Big Ten commissioner Jim Delany threw down an interesting gauntlet last week. I agree with some of what he said. But he was utterly hypocritical for saying it.
Delany was addressing the ongoing move to pay college athletes and, in part, he said:
“Maybe in football and basketball it would work better if more kids had a chance to go directly to the professional ranks. If they’re not comfortable and want to monetize, let the minor leagues flourish. Train at [sports academies], get agents to invest in your body, get agents to invest in your likeness and establish it on your own.
“But don’t come here and say, ‘We want to be paid $25,000 or $50,000.’ Go to the D-League and get it; go to the NBA and get it; go to the NFL and get it. Don’t ask us what we’ve been doing.”
Delany bemoaned that college athletics, in some cases, has become a free training ground for the pro ranks, particularly football and basketball, where age rules prevent the best players from qualifying for the NFL or NBA right out of high school. He suggested that top players could sign with agents who could generate income to hire trainers and coaches and dietitians and weight-lifting experts to prepare athletes for the next level on their own.
“They can get as strong and as fast in that environment as they can in this environment,” he said. “Plus, they don’t have to go to school. Plus, they can sell their likeness and do whatever they want to do. We don’t want to do that. What we want to do is do what we’ve been doing for 100 years.”
And what the Big Ten and other power conferences and their member schools have been doing for quite a while now is exploiting amateur athletes, some of whom have little or no interest in a college education, to generate extraordinary wealth.
Delany’s message is noteworthy, perhaps, but by playing the messenger he seemed very much out of line.
In recent years his conference has signed lucrative TV contracts, established its own cable network, raided other leagues for additional members, added revenue from a football championship game, and stood by as member schools charge exorbitant amounts for tickets, parking passes, replica jerseys, and hot dogs that are turned into multi-million dollar contracts for coaches and can-you-top-this facilities.
Yet Delany plays the indignant purist who would continue to give the athletes nothing beyond their annually renewable grants for tuition, books, room and board.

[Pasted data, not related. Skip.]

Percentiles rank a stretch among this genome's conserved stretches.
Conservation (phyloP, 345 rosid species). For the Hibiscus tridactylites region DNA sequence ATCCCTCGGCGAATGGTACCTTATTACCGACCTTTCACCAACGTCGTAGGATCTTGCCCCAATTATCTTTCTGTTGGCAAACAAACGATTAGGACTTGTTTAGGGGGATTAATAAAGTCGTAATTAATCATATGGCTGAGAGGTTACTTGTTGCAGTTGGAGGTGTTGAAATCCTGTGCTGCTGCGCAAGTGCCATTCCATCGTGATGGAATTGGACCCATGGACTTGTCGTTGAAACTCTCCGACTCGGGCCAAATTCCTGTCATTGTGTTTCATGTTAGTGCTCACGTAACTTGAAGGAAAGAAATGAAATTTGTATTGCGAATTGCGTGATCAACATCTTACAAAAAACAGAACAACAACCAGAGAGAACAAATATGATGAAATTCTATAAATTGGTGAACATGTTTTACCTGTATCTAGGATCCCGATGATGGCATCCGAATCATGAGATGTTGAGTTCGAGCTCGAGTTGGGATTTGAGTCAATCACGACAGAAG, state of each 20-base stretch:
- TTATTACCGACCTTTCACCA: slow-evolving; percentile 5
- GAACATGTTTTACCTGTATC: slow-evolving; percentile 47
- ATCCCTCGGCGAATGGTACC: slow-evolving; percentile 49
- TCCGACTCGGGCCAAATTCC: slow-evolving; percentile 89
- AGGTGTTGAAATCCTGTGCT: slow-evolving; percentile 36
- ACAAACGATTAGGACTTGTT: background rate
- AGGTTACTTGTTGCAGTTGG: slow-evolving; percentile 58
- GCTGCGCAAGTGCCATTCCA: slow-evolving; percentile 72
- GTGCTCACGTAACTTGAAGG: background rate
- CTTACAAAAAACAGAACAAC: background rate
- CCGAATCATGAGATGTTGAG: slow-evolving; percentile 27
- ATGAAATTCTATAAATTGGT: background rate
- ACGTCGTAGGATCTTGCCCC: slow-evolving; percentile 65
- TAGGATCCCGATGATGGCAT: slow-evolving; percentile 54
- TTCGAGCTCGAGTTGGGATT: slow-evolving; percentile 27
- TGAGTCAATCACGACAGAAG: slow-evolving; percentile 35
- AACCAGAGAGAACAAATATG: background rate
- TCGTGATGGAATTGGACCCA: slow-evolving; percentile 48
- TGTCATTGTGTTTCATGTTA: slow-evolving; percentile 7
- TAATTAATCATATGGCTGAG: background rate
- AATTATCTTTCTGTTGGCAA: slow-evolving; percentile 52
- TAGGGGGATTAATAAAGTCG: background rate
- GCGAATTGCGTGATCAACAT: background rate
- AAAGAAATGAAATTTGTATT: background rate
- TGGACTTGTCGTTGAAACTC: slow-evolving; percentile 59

Once upon a time, as all fairy tales begin, that was enough. But times change, people change, the culture and abuses change, and the cost of doing business changes. Plus, one of these days, somebody might actually read the U.S. Constitution.
Some of what he said, of course, is true. While pro baseball and hockey, for example, invest in minor leagues to develop players, the NFL and NBA have been delighted to create arbitrary rules that let colleges do it for them at no cost. The NBA’s one-and-done opportunity has been extremely harmful to the college game, at least at the top level.
So I understand Delany’s frustration. But football and March Madness are the golden geese, and if he truly meant what he said I wonder how many Big Ten fans would be excited by the product left behind.
Regardless, the college model is going to change, and it had best be soon. There are no easy answers, only questions, but athletes will receive compensation in some form whether it’s a small stipend to cover basic costs of living or something larger and more complicated designed to encourage staying in school.
Bluster aside, Delany knows as well as anybody it is coming, and he suggested that the power conferences need “legislative autonomy” to push through changes. That’s another way of saying good-bye to the NCAA, which might not be an altogether bad idea, and perhaps to the mid-majors, who unfortunately might find themselves thrown under the bus.
It will happen because the athletes are ready to make it happen. Players on a few football teams scribbled APU, standing for All Players United, on jerseys and cleats and sweat bands last weekend. It was a small gesture that got big notice.
One of these days, two teams might line up for an opening kickoff in prime time on national TV and 22 gutsy players will take a seat on the turf.
They are beginning to understand they hold the power, and if Jim Delany and other power brokers in college athletics don’t do something to appease them, it might come to that.
Contact Blade sports columnist Dave Hackenberg at: email@example.com or 419-724-6398.